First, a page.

HCA must pay $162 million for charity care problems

Healthcare giant HCA, based in Nashville, TN, must pay a Kansas City, MO, charitable foundation $162 million and undergo extensive auditing after a judge found that the for-profit hospital operator broke key agreements regarding charity care and capital expenditures in its billion-dollar purchase of hospitals from Health Midwest in 2002.

Judge John Torrence, JD, of the Circuit Court of Jackson County, MO, ruled that HCA, the nation’s largest investor-owned hospital company, did not spend as much money improving Health Midwest’s existing facilities as it said it would. The judge also ruled that HCA did not abide by an agreement to provide at least as much charity care to the community as the Health Midwest’s not-for-profit hospitals had provided before the sale. That amount was said to be $65 million annually.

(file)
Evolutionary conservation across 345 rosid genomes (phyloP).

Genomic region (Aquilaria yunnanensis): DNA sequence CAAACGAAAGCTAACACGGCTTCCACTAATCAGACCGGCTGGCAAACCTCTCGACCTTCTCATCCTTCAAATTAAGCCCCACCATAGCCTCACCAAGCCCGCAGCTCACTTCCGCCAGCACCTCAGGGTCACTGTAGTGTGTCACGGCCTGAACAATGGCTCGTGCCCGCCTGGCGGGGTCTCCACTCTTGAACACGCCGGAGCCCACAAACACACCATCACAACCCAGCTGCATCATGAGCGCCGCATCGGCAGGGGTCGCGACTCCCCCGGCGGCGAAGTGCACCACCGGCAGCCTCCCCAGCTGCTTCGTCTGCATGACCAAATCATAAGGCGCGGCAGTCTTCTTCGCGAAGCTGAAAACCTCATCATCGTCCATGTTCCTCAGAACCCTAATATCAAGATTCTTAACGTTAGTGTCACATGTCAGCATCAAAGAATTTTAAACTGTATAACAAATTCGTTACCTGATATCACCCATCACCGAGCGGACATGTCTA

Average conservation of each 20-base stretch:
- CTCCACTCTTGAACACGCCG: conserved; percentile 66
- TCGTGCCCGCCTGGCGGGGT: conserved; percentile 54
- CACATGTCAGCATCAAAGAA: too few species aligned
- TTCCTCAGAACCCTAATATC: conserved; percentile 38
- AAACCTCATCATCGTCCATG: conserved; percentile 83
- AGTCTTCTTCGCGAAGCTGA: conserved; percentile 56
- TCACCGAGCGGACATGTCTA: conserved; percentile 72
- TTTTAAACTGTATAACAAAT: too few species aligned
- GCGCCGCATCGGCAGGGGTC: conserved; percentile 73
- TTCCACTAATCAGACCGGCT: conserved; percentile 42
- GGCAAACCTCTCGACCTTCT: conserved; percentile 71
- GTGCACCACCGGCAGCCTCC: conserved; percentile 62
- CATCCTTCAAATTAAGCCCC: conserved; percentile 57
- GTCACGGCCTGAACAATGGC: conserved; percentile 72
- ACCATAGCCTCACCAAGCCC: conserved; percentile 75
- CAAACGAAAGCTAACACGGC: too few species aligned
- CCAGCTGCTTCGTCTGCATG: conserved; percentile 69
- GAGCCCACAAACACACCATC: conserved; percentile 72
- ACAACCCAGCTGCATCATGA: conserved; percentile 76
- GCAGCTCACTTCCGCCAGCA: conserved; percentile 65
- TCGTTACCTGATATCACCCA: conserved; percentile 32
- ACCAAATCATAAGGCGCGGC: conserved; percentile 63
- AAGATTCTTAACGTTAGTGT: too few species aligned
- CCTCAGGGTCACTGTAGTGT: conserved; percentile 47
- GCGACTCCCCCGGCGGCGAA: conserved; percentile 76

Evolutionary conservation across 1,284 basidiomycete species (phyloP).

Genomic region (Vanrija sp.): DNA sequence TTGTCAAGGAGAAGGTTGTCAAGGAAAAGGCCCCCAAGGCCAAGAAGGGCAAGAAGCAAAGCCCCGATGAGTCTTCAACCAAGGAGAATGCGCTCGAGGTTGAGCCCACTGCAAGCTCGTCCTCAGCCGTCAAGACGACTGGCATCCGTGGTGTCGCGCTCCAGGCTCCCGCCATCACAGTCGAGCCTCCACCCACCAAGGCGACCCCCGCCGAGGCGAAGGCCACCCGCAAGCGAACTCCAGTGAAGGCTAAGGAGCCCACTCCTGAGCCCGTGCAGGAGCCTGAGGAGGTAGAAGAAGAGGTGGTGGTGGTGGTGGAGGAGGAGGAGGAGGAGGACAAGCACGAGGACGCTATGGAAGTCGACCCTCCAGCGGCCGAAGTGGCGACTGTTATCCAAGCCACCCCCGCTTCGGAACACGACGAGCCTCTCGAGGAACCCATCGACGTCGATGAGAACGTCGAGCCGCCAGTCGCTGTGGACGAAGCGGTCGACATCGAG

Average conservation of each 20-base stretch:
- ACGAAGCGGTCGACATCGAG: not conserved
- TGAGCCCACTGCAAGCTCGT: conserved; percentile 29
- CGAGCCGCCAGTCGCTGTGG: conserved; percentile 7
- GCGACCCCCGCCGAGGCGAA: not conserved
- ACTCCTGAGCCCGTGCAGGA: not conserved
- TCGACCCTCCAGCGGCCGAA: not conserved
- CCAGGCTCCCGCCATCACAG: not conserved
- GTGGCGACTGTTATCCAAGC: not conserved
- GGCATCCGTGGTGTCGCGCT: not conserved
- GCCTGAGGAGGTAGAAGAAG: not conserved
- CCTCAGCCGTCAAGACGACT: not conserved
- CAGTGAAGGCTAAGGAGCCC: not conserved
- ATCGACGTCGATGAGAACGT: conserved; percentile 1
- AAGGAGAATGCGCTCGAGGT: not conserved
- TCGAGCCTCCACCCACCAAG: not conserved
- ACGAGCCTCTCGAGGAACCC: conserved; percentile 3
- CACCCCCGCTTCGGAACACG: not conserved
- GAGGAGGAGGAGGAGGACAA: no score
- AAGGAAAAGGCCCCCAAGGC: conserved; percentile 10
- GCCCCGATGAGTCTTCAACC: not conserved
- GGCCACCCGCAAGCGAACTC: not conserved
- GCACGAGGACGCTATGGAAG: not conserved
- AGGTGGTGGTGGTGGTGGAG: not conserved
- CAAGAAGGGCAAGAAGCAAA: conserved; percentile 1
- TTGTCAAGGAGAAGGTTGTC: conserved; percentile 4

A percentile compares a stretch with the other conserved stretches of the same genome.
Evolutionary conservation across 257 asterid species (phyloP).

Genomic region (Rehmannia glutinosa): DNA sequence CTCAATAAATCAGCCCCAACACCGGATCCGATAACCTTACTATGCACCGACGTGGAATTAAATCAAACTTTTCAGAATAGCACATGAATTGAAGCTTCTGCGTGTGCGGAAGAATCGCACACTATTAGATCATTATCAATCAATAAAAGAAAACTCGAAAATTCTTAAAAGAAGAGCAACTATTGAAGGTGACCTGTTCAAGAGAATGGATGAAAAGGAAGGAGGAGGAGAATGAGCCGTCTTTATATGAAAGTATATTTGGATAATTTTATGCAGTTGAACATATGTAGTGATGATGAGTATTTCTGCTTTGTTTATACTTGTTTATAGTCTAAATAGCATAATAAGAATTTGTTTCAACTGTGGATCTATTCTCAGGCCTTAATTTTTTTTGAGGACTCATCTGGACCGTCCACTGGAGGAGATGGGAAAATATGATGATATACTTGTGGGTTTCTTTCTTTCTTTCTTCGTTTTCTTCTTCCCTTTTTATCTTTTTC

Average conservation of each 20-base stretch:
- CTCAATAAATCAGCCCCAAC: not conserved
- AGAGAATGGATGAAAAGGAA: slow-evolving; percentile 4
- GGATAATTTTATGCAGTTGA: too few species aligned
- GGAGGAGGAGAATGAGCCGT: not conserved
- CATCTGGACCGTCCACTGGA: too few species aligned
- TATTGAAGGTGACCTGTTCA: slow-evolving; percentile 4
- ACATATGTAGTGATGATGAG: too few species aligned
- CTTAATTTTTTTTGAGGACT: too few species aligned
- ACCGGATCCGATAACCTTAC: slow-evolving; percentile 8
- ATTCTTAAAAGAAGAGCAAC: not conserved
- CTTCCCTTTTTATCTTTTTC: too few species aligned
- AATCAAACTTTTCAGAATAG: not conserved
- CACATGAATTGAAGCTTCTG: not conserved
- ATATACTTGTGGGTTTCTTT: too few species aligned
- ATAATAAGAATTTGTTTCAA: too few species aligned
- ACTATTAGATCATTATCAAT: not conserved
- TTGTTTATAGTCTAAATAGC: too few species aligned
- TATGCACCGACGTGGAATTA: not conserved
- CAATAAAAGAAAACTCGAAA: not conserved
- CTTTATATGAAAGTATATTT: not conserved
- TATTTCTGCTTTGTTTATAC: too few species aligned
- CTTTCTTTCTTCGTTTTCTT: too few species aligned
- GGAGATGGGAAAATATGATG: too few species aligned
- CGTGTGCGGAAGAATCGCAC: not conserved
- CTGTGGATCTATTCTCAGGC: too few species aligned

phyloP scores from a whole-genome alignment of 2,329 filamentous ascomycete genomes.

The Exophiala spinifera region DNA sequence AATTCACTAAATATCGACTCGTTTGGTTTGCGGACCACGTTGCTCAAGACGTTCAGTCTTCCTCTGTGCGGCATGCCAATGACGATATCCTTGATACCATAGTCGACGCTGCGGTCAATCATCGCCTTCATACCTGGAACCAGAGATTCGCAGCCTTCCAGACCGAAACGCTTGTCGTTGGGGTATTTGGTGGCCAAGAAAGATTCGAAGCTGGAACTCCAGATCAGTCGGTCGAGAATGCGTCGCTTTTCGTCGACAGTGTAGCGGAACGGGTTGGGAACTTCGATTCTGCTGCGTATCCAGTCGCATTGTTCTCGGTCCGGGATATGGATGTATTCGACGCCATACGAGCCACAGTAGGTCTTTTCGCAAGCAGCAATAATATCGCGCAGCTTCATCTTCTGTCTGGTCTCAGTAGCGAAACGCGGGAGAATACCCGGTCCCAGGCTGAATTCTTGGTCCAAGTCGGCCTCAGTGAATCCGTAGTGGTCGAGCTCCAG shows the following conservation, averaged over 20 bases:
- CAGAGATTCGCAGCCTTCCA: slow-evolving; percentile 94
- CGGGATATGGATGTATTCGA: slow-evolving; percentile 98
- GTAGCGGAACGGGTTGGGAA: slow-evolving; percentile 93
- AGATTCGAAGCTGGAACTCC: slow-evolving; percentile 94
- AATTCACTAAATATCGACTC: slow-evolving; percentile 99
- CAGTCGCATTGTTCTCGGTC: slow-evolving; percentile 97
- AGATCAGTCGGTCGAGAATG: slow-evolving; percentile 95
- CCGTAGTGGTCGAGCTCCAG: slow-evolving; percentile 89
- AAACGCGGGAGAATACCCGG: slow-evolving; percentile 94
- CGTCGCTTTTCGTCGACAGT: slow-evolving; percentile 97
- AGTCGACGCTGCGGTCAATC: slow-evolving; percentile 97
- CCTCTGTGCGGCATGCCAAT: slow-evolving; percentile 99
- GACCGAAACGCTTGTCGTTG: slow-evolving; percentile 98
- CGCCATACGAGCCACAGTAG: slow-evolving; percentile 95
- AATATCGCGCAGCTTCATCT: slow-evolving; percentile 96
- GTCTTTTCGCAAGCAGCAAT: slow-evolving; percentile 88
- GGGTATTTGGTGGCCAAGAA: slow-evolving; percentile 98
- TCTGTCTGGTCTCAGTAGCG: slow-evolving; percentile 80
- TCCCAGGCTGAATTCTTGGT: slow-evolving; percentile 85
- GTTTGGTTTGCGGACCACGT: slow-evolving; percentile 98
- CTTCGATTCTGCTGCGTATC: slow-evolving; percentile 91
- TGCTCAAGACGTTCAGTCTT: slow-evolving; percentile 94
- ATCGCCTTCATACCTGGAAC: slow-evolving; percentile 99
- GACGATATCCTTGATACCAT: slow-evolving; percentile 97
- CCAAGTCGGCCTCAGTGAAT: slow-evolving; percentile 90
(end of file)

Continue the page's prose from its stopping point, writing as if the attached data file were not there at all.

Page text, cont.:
The Health Care Foundation of Greater Kansas City (HCF) had sued HCA in October 2009 to ensure that it had complied with its more than $950 million obligation to charity care in the Kansas City area. The purpose of the lawsuit was to determine if HCA had complied with its obligations to make $450 million in capital improvements to existing Health Midwest facilities and provide over $500 million in charity care. HCF Chairman Karen Cox, RN, supported the ruling, saying “As a voice for the uninsured and underserved, the HCF Board of Directors felt it had the fiduciary responsibility to make sure that this population had been afforded the services promised to them through the sale of Health Midwest.”

HCA issued a statement saying it would appeal the decision. “Rather than simply put money into the repair of old facilities, we built two new hospitals, spending hundreds of millions of dollars to ensure this community has high quality care,” the company said in a written statement. “We believe we have complied with our agreement, exceeded our promises, and we continue to spend millions for the benefit of a community we love.”

Health Midwest had operated 11 not-for-profit hospitals in Missouri and Kansas before the sale.